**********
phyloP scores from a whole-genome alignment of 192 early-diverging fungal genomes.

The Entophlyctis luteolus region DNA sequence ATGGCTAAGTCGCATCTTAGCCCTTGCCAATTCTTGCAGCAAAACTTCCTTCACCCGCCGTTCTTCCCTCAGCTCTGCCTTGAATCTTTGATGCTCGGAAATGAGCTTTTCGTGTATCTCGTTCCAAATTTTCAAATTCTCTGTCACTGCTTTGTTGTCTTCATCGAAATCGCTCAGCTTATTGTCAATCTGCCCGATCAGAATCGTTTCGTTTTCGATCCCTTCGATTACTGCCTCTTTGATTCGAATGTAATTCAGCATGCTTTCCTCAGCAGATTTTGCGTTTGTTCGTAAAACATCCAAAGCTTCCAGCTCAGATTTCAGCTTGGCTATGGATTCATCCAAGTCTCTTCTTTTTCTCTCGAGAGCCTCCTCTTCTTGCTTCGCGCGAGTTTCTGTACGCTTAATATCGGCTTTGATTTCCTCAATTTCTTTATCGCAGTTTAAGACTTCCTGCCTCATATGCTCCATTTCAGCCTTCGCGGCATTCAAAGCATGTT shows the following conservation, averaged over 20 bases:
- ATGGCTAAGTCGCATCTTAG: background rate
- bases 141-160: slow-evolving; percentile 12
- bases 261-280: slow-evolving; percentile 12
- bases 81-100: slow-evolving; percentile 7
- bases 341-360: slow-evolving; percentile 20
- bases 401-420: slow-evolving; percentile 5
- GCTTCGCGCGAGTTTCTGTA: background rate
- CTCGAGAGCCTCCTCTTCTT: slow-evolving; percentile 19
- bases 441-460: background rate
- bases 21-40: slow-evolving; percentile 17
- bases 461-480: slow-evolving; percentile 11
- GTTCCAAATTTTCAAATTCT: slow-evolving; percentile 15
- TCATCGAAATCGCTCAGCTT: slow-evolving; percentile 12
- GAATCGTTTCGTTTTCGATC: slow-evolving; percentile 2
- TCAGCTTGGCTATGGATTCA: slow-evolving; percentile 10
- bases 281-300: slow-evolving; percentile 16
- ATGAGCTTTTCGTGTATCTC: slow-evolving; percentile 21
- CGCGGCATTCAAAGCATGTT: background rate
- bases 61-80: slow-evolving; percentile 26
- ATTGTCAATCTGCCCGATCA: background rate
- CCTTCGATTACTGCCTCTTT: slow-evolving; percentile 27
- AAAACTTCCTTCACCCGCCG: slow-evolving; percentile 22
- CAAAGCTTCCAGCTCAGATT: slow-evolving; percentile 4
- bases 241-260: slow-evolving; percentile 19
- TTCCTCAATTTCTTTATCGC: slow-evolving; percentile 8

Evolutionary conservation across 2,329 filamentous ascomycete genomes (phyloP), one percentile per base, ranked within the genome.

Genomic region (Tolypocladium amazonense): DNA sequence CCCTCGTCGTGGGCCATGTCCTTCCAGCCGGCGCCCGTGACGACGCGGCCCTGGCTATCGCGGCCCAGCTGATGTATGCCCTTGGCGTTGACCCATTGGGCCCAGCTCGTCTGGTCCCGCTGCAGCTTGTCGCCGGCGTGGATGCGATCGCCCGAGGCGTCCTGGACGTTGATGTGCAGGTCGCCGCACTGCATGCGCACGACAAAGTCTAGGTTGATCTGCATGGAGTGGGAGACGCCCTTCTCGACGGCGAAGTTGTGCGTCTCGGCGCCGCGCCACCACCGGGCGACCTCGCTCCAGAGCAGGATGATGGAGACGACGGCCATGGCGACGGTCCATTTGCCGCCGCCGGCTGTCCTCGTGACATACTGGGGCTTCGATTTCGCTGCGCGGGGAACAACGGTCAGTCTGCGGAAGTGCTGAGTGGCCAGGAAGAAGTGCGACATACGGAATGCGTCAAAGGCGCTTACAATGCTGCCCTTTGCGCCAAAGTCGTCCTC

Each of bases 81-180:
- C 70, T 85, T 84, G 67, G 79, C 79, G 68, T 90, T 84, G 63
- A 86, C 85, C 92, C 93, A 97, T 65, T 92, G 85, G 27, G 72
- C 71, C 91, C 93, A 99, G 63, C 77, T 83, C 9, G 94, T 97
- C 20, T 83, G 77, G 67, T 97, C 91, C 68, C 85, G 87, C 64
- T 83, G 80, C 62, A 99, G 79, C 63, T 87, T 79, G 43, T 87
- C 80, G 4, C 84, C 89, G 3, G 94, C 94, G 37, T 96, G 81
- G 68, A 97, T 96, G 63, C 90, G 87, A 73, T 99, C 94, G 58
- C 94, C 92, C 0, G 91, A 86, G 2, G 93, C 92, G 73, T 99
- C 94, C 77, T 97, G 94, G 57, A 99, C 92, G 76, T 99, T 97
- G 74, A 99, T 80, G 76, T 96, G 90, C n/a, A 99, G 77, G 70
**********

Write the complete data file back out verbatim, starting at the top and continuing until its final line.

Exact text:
phyloP scores from a whole-genome alignment of 192 early-diverging fungal genomes.

The Entophlyctis luteolus region DNA sequence ATGGCTAAGTCGCATCTTAGCCCTTGCCAATTCTTGCAGCAAAACTTCCTTCACCCGCCGTTCTTCCCTCAGCTCTGCCTTGAATCTTTGATGCTCGGAAATGAGCTTTTCGTGTATCTCGTTCCAAATTTTCAAATTCTCTGTCACTGCTTTGTTGTCTTCATCGAAATCGCTCAGCTTATTGTCAATCTGCCCGATCAGAATCGTTTCGTTTTCGATCCCTTCGATTACTGCCTCTTTGATTCGAATGTAATTCAGCATGCTTTCCTCAGCAGATTTTGCGTTTGTTCGTAAAACATCCAAAGCTTCCAGCTCAGATTTCAGCTTGGCTATGGATTCATCCAAGTCTCTTCTTTTTCTCTCGAGAGCCTCCTCTTCTTGCTTCGCGCGAGTTTCTGTACGCTTAATATCGGCTTTGATTTCCTCAATTTCTTTATCGCAGTTTAAGACTTCCTGCCTCATATGCTCCATTTCAGCCTTCGCGGCATTCAAAGCATGTT shows the following conservation, averaged over 20 bases:
- ATGGCTAAGTCGCATCTTAG: background rate
- bases 141-160: slow-evolving; percentile 12
- bases 261-280: slow-evolving; percentile 12
- bases 81-100: slow-evolving; percentile 7
- bases 341-360: slow-evolving; percentile 20
- bases 401-420: slow-evolving; percentile 5
- GCTTCGCGCGAGTTTCTGTA: background rate
- CTCGAGAGCCTCCTCTTCTT: slow-evolving; percentile 19
- bases 441-460: background rate
- bases 21-40: slow-evolving; percentile 17
- bases 461-480: slow-evolving; percentile 11
- GTTCCAAATTTTCAAATTCT: slow-evolving; percentile 15
- TCATCGAAATCGCTCAGCTT: slow-evolving; percentile 12
- GAATCGTTTCGTTTTCGATC: slow-evolving; percentile 2
- TCAGCTTGGCTATGGATTCA: slow-evolving; percentile 10
- bases 281-300: slow-evolving; percentile 16
- ATGAGCTTTTCGTGTATCTC: slow-evolving; percentile 21
- CGCGGCATTCAAAGCATGTT: background rate
- bases 61-80: slow-evolving; percentile 26
- ATTGTCAATCTGCCCGATCA: background rate
- CCTTCGATTACTGCCTCTTT: slow-evolving; percentile 27
- AAAACTTCCTTCACCCGCCG: slow-evolving; percentile 22
- CAAAGCTTCCAGCTCAGATT: slow-evolving; percentile 4
- bases 241-260: slow-evolving; percentile 19
- TTCCTCAATTTCTTTATCGC: slow-evolving; percentile 8

Evolutionary conservation across 2,329 filamentous ascomycete genomes (phyloP), one percentile per base, ranked within the genome.

Genomic region (Tolypocladium amazonense): DNA sequence CCCTCGTCGTGGGCCATGTCCTTCCAGCCGGCGCCCGTGACGACGCGGCCCTGGCTATCGCGGCCCAGCTGATGTATGCCCTTGGCGTTGACCCATTGGGCCCAGCTCGTCTGGTCCCGCTGCAGCTTGTCGCCGGCGTGGATGCGATCGCCCGAGGCGTCCTGGACGTTGATGTGCAGGTCGCCGCACTGCATGCGCACGACAAAGTCTAGGTTGATCTGCATGGAGTGGGAGACGCCCTTCTCGACGGCGAAGTTGTGCGTCTCGGCGCCGCGCCACCACCGGGCGACCTCGCTCCAGAGCAGGATGATGGAGACGACGGCCATGGCGACGGTCCATTTGCCGCCGCCGGCTGTCCTCGTGACATACTGGGGCTTCGATTTCGCTGCGCGGGGAACAACGGTCAGTCTGCGGAAGTGCTGAGTGGCCAGGAAGAAGTGCGACATACGGAATGCGTCAAAGGCGCTTACAATGCTGCCCTTTGCGCCAAAGTCGTCCTC

Each of bases 81-180:
- C 70, T 85, T 84, G 67, G 79, C 79, G 68, T 90, T 84, G 63
- A 86, C 85, C 92, C 93, A 97, T 65, T 92, G 85, G 27, G 72
- C 71, C 91, C 93, A 99, G 63, C 77, T 83, C 9, G 94, T 97
- C 20, T 83, G 77, G 67, T 97, C 91, C 68, C 85, G 87, C 64
- T 83, G 80, C 62, A 99, G 79, C 63, T 87, T 79, G 43, T 87
- C 80, G 4, C 84, C 89, G 3, G 94, C 94, G 37, T 96, G 81
- G 68, A 97, T 96, G 63, C 90, G 87, A 73, T 99, C 94, G 58
- C 94, C 92, C 0, G 91, A 86, G 2, G 93, C 92, G 73, T 99
- C 94, C 77, T 97, G 94, G 57, A 99, C 92, G 76, T 99, T 97
- G 74, A 99, T 80, G 76, T 96, G 90, C n/a, A 99, G 77, G 70